Here are the tools and vital information used by those engaged in on-campus research:

By no means does all research take place in a lab. Researchers are highly dependent on libraries and the specialized services performed by librarians. For this reason, as well as to meet the requirements of students, the university’s libraries have developed a plan to provide vital services while maintaining the safety of both staff and users.

Students will have a high-quality university experience

The rapid switch to remote learning in March was a challenge for students and instructors alike. With the lessons learned from this period, the university has made it a priority to develop rich learning and engagement experiences regardless of the student’s physical location in the world.

A great deal is being asked of our instructors as they redevelop their course materials for remote delivery from the beginning to the end of the term. For this reason, the university will do everything possible to support instructors through this transition. Already, there are numerous examples of University of Alberta instructors showing leadership in the unprecedented pedagogical transformation now taking place around the globe.

To ease the transition for students, the university is developing a comprehensive online Fall 2020 Campus Life website. This hub will support both undergraduate and graduate students in developing online learning skills and networks, allowing them to connect and share their own experiences and best practices. Students can expect regular supportive guidance over the summer to help them prepare for this adapted higher learning experience.

University IT professionals have developed easy-to-follow technical specifications for students and are working to improve equipment, tools and services to help enhance and enrich teaching and learning.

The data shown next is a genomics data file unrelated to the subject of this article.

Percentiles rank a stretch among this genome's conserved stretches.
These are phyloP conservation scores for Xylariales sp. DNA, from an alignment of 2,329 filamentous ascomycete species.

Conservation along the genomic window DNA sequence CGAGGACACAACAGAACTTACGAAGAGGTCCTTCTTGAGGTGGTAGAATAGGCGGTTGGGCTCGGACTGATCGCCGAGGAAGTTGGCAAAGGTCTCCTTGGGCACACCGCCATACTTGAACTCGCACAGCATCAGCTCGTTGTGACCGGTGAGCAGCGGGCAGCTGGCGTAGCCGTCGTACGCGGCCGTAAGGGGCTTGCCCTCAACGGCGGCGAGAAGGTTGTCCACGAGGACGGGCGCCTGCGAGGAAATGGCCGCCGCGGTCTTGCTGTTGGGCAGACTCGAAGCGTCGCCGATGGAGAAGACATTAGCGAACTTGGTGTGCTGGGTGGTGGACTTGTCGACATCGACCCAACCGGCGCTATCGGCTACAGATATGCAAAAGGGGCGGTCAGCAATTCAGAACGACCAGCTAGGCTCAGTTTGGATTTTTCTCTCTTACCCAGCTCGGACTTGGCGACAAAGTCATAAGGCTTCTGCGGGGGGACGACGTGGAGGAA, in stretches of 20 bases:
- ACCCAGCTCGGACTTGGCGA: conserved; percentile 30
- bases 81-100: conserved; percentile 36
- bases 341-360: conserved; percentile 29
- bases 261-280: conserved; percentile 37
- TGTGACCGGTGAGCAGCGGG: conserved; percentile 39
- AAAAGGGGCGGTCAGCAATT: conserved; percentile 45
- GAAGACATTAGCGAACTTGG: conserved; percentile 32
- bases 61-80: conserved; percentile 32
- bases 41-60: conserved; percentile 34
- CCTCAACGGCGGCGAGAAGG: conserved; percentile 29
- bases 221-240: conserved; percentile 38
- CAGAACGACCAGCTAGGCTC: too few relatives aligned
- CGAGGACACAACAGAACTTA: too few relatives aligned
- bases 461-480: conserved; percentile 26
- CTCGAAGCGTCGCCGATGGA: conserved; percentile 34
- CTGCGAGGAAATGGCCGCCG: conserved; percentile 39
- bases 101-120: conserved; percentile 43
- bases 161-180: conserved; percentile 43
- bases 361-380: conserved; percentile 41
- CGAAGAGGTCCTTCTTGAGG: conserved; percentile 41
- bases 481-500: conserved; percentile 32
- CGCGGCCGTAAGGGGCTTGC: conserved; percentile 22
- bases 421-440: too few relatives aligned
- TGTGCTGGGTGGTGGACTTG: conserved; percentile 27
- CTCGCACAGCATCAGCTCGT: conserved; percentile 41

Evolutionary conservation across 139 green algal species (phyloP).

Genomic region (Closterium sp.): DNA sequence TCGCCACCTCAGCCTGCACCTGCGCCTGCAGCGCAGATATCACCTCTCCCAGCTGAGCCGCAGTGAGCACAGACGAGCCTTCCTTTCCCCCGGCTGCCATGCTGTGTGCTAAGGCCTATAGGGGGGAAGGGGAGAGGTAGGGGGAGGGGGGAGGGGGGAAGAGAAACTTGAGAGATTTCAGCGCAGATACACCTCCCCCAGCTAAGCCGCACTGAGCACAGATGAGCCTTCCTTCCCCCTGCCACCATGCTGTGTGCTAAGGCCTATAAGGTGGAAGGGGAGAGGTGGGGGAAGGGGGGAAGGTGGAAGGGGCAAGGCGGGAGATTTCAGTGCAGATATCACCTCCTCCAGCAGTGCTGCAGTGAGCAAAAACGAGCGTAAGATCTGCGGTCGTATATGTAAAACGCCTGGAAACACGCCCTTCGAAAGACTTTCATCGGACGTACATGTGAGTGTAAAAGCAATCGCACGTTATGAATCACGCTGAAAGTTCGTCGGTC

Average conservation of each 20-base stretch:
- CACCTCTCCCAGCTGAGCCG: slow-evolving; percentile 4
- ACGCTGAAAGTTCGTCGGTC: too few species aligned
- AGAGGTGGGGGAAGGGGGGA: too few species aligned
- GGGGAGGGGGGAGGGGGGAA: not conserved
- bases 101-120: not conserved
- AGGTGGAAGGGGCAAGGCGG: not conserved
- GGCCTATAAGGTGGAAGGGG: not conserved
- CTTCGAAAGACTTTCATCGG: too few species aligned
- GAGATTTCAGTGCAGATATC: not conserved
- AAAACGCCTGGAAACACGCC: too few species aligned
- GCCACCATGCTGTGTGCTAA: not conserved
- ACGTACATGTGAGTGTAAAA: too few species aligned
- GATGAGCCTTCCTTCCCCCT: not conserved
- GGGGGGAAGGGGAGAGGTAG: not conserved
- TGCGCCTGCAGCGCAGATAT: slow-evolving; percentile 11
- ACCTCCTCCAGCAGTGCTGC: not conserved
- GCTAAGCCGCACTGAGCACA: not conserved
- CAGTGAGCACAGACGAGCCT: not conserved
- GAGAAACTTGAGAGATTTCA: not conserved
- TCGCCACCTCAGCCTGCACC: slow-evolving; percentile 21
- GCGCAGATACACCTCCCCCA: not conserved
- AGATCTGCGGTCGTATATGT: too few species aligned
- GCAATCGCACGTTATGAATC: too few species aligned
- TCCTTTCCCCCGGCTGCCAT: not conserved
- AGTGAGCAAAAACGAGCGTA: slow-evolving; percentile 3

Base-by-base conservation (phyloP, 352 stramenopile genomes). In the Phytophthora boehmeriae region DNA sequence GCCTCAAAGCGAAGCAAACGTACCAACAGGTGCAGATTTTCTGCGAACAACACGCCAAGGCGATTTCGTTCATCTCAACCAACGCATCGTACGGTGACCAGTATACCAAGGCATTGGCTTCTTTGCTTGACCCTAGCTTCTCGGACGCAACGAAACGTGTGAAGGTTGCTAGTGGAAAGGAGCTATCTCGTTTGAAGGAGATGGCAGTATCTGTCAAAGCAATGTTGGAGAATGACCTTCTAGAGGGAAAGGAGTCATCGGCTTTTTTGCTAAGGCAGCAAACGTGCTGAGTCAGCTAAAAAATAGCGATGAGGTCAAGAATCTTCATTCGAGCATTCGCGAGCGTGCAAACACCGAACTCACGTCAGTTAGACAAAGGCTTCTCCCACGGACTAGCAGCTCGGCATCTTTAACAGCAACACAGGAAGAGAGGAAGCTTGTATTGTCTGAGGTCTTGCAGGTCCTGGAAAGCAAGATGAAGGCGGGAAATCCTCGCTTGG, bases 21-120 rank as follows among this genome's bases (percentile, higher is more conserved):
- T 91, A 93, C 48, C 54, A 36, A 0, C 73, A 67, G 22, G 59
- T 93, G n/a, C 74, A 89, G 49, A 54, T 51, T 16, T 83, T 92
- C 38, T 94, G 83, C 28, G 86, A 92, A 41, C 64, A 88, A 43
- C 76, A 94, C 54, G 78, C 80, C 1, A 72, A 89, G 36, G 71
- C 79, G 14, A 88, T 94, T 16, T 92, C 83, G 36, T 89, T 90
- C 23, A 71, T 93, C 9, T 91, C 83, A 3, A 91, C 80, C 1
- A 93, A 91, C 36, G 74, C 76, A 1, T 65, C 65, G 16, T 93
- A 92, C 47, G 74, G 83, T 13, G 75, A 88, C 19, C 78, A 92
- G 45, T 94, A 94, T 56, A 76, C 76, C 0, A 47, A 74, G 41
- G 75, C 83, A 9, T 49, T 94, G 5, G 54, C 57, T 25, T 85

Residences will be open

University residences have stayed open throughout the pandemic, with over 900 students remaining over the summer. Residences will be open this fall and, as in any other year, staff and coordinators will do everything they can to build a vibrant and inclusive residence community and comprehensive residence life programming. 

As with the campus as a whole, the top priority will be safety: many special provisions will be in place. Rooms will be assigned strategically to ensure a critical mass of residents while maintaining health measures; dining services and movement within the facilities will be designed to facilitate physical distancing and hygienic best practices; access will be strictly controlled; and enhanced cleaning services will be in place. Residence Services will set aside special accommodations to manage any need for self-isolation, including capacity for international students who must self-isolate upon arrival in Canada.

There will be life on campus

The university is committed to providing a robust and engaging learning experience for students both on and off campus this fall. 

Students will have access to computer labs, libraries, and the services provided by the Office of the Dean of Students, the Faculty of Kinesiology, Sport and Recreation, and the Students’ Union. There will be access to sports and recreation facilities, student groups and intercollegiate sports. Many food service providers will be open.